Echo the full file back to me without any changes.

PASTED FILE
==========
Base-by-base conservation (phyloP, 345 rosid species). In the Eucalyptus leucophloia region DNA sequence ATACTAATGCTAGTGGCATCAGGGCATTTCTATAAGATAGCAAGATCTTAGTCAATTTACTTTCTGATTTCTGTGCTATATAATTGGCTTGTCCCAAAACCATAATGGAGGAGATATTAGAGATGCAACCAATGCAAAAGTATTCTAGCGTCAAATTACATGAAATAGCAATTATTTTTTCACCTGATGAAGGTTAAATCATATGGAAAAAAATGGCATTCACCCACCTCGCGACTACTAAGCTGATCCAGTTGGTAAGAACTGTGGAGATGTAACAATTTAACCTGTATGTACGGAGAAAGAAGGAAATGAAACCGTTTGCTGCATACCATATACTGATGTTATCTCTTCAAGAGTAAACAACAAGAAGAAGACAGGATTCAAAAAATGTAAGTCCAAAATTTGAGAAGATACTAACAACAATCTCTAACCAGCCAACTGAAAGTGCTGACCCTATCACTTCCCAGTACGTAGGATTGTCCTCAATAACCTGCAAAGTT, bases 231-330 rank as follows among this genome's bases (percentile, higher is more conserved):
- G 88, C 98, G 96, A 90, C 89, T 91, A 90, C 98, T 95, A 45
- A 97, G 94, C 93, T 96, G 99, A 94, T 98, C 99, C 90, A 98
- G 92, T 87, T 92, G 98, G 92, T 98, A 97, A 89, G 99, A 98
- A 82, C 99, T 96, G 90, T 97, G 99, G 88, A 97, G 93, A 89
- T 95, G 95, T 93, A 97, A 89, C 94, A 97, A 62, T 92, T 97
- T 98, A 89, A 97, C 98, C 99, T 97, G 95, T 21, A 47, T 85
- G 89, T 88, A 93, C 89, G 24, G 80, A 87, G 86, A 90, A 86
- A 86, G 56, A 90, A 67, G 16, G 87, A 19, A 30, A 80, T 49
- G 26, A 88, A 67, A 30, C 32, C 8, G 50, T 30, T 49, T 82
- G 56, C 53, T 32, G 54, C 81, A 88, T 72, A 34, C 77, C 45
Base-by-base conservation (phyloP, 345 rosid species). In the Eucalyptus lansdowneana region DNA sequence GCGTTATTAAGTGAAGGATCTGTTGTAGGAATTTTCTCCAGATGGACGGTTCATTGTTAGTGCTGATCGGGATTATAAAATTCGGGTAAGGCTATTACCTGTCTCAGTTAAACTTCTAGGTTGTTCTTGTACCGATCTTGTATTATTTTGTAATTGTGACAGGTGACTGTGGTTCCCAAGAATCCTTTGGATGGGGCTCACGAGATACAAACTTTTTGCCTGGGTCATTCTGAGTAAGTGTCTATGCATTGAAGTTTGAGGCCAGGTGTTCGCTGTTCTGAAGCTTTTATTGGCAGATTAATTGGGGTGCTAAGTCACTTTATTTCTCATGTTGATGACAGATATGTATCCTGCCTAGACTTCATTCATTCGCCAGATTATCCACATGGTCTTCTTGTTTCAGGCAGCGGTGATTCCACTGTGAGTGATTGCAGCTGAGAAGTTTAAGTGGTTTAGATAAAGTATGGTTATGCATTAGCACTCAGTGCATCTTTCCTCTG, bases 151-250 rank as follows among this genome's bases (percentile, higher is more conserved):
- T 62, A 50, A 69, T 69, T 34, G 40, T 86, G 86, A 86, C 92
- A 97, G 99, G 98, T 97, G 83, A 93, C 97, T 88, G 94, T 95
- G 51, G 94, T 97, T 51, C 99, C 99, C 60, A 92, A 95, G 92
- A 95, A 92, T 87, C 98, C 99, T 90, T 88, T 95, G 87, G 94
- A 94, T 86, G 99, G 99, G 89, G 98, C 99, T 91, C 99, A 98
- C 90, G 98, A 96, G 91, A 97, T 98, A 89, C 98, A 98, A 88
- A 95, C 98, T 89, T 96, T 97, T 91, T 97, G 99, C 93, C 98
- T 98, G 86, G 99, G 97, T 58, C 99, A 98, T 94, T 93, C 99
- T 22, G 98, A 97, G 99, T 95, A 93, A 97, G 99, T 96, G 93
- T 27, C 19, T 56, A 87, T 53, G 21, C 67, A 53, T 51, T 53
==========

Base-by-base conservation (phyloP, 345 rosid species). In the Eucalyptus leucophloia region DNA sequence ATACTAATGCTAGTGGCATCAGGGCATTTCTATAAGATAGCAAGATCTTAGTCAATTTACTTTCTGATTTCTGTGCTATATAATTGGCTTGTCCCAAAACCATAATGGAGGAGATATTAGAGATGCAACCAATGCAAAAGTATTCTAGCGTCAAATTACATGAAATAGCAATTATTTTTTCACCTGATGAAGGTTAAATCATATGGAAAAAAATGGCATTCACCCACCTCGCGACTACTAAGCTGATCCAGTTGGTAAGAACTGTGGAGATGTAACAATTTAACCTGTATGTACGGAGAAAGAAGGAAATGAAACCGTTTGCTGCATACCATATACTGATGTTATCTCTTCAAGAGTAAACAACAAGAAGAAGACAGGATTCAAAAAATGTAAGTCCAAAATTTGAGAAGATACTAACAACAATCTCTAACCAGCCAACTGAAAGTGCTGACCCTATCACTTCCCAGTACGTAGGATTGTCCTCAATAACCTGCAAAGTT, bases 231-330 rank as follows among this genome's bases (percentile, higher is more conserved):
- G 88, C 98, G 96, A 90, C 89, T 91, A 90, C 98, T 95, A 45
- A 97, G 94, C 93, T 96, G 99, A 94, T 98, C 99, C 90, A 98
- G 92, T 87, T 92, G 98, G 92, T 98, A 97, A 89, G 99, A 98
- A 82, C 99, T 96, G 90, T 97, G 99, G 88, A 97, G 93, A 89
- T 95, G 95, T 93, A 97, A 89, C 94, A 97, A 62, T 92, T 97
- T 98, A 89, A 97, C 98, C 99, T 97, G 95, T 21, A 47, T 85
- G 89, T 88, A 93, C 89, G 24, G 80, A 87, G 86, A 90, A 86
- A 86, G 56, A 90, A 67, G 16, G 87, A 19, A 30, A 80, T 49
- G 26, A 88, A 67, A 30, C 32, C 8, G 50, T 30, T 49, T 82
- G 56, C 53, T 32, G 54, C 81, A 88, T 72, A 34, C 77, C 45
Base-by-base conservation (phyloP, 345 rosid species). In the Eucalyptus lansdowneana region DNA sequence GCGTTATTAAGTGAAGGATCTGTTGTAGGAATTTTCTCCAGATGGACGGTTCATTGTTAGTGCTGATCGGGATTATAAAATTCGGGTAAGGCTATTACCTGTCTCAGTTAAACTTCTAGGTTGTTCTTGTACCGATCTTGTATTATTTTGTAATTGTGACAGGTGACTGTGGTTCCCAAGAATCCTTTGGATGGGGCTCACGAGATACAAACTTTTTGCCTGGGTCATTCTGAGTAAGTGTCTATGCATTGAAGTTTGAGGCCAGGTGTTCGCTGTTCTGAAGCTTTTATTGGCAGATTAATTGGGGTGCTAAGTCACTTTATTTCTCATGTTGATGACAGATATGTATCCTGCCTAGACTTCATTCATTCGCCAGATTATCCACATGGTCTTCTTGTTTCAGGCAGCGGTGATTCCACTGTGAGTGATTGCAGCTGAGAAGTTTAAGTGGTTTAGATAAAGTATGGTTATGCATTAGCACTCAGTGCATCTTTCCTCTG, bases 151-250 rank as follows among this genome's bases (percentile, higher is more conserved):
- T 62, A 50, A 69, T 69, T 34, G 40, T 86, G 86, A 86, C 92
- A 97, G 99, G 98, T 97, G 83, A 93, C 97, T 88, G 94, T 95
- G 51, G 94, T 97, T 51, C 99, C 99, C 60, A 92, A 95, G 92
- A 95, A 92, T 87, C 98, C 99, T 90, T 88, T 95, G 87, G 94
- A 94, T 86, G 99, G 99, G 89, G 98, C 99, T 91, C 99, A 98
- C 90, G 98, A 96, G 91, A 97, T 98, A 89, C 98, A 98, A 88
- A 95, C 98, T 89, T 96, T 97, T 91, T 97, G 99, C 93, C 98
- T 98, G 86, G 99, G 97, T 58, C 99, A 98, T 94, T 93, C 99
- T 22, G 98, A 97, G 99, T 95, A 93, A 97, G 99, T 96, G 93
- T 27, C 19, T 56, A 87, T 53, G 21, C 67, A 53, T 51, T 53